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Supervisors consider pulling
fire air System requirement

By Maya Strausberg

October 3, 2007

Members of the San Francisco Firefighters Association met with the Board of Supervisors today to urge them to keep in place a fire code that requires new high rises to be built with a firefighter air system (FAS), which would allow firefighters to refill their air tanks on multiple floors instead of hauling full air tanks to upper floors.

But the Building Owners and Managers Association, which is trying to get the requirement pulled, is sticking to its guns that the system is a waste of money.

BOMA Director of Government and Public Affairs Ken Cleaveland said today that this is not an issue of safety but one of money.

"This has been blown out of proportion," said Cleaveland. "It was never brought to the building owners association." He believes that the supervisors never knew what they were passing because they were not told that the system is patented.

He also argued that the system is a waste of money because the high rises already have existing systems.

What Cleaveland has referred to are the "firefighter elevators" that the union has argued are unproven and untested.

"Firefighters need two things to fight fire: water and a constant, reliable supply of breathing air available when and where they need it throughout the structure," said John Hanley, president of the FFA in a statement. "You can't trust an elevator. They malfunction and firefighters die."

Cleaveland's argument is that the firefighters are using this issue to target the Fire Chief Joanne Hayes-White. "The firefighters are in a spat because they don't like the new fire chief because she is a woman and because she is a lesbian," he said. "It's become a personal issue.

"The real issue here is that the firefighters association is pissed."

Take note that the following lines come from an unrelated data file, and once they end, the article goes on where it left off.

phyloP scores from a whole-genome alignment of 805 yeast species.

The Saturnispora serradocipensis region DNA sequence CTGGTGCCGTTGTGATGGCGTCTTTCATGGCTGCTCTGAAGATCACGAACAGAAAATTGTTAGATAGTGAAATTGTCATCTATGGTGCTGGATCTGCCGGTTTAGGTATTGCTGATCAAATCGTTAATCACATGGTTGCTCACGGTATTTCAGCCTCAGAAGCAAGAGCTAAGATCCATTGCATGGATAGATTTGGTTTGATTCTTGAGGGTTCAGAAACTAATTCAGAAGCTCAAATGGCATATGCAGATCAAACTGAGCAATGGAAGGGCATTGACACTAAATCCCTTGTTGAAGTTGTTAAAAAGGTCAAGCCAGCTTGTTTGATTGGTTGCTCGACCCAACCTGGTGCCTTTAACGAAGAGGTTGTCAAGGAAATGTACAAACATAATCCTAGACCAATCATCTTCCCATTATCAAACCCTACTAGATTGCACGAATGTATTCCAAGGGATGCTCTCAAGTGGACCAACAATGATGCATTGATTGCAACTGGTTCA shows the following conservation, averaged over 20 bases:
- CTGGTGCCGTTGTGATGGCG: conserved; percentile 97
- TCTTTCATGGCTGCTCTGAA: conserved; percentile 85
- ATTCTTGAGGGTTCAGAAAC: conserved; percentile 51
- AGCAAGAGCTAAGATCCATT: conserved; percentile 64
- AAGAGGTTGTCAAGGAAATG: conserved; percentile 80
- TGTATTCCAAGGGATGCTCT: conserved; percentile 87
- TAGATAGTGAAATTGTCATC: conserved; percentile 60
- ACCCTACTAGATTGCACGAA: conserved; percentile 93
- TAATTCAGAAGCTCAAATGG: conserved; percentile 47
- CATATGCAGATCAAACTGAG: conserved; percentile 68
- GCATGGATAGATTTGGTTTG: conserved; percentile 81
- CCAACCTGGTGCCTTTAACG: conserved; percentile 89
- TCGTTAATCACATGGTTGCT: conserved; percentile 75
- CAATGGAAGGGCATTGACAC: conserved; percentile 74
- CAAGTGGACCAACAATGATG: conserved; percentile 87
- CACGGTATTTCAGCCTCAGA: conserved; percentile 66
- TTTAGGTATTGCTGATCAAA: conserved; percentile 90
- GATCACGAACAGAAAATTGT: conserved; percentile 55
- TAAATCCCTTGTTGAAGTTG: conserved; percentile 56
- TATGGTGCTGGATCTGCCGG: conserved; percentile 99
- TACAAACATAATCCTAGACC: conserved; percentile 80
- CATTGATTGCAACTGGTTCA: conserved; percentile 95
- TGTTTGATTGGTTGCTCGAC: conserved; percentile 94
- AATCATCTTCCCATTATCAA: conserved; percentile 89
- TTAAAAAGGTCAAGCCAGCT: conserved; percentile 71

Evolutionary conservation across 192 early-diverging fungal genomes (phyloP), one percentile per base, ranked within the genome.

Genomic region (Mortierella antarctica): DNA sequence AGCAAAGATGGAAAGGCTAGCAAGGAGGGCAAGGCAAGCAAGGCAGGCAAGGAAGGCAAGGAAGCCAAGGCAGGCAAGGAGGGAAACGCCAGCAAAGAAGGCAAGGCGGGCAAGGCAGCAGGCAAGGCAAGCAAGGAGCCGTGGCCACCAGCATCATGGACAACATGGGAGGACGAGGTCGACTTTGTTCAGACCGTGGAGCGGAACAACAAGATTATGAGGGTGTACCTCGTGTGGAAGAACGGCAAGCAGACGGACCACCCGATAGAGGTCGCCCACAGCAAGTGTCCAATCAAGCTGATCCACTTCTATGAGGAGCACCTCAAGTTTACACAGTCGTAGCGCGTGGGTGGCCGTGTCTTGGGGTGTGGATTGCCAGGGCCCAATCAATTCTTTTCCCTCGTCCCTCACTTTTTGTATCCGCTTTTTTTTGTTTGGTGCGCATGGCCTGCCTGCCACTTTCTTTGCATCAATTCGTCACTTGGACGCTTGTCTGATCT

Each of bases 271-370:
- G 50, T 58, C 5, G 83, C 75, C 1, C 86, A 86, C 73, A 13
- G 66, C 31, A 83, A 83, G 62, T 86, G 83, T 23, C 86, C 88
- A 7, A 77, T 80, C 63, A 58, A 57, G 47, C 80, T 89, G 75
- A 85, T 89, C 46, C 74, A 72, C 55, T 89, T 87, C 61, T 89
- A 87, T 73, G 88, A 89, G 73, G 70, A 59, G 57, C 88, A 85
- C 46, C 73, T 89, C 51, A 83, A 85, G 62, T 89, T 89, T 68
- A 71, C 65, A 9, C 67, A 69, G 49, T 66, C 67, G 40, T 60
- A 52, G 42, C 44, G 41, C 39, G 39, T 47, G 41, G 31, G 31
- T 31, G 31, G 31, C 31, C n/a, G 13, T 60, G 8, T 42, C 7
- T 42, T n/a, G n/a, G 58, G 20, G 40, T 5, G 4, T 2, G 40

Cleaveland says the FAS is "way overkill," and is unnecessary with elevators that are water- and pressure-proof. But Richard Bukowski, an engineer for the National Institute of Standards and Technology, disagrees.

"The protected elevator is not a substitute for a firefighter air system," he said. "Another issue for San Francisco and elevators is earthquakes. With sufficient lateral acceleration the elevator system will shut down and cannot be reset until after it is inspected by the elevator technicians after determining the system can operate safely."

Cleaveland though says that any earthquake that would shut down the elevators would also shut down the FAS.

"How can you trust a piping system in an earthquake?" he asked. "It's all about scare tactics."

FAS spokesman Dave Hyams agrees with Cleaveland that the issue is about money. He says BOMA doesn't want the FAS to be required because they don't want to pay for it.

But Hyams says the cost for BOMA to install the FAS into new buildings is only 0.3 percent of the total building costs. He quoted the finances of the new One Rincon Center, which cost $300 million to construct but cost only $700,000 to install the FAS.

Hyams said that there are over 300 building across the country that use the system. He added that the patent argument has no bearing because there are a few different manufacturers that make similar systems.

Hyams also said the idea of just using "firefighter elevators" is ridiculous because the technology doesn't exist yet.

"They are relying on an elevator," he said. "They are relying on a concept."

The meeting today with the supervisors, the SFFA, former fire department officials and other firefighter organizations, was a chance for supervisors to see how the FAS works.


Copyright © 2007 by Bay City News, Inc. -- Republication, Rebroadcast or any other Reuse without the express written consent of Bay City News, Inc. is prohibited.




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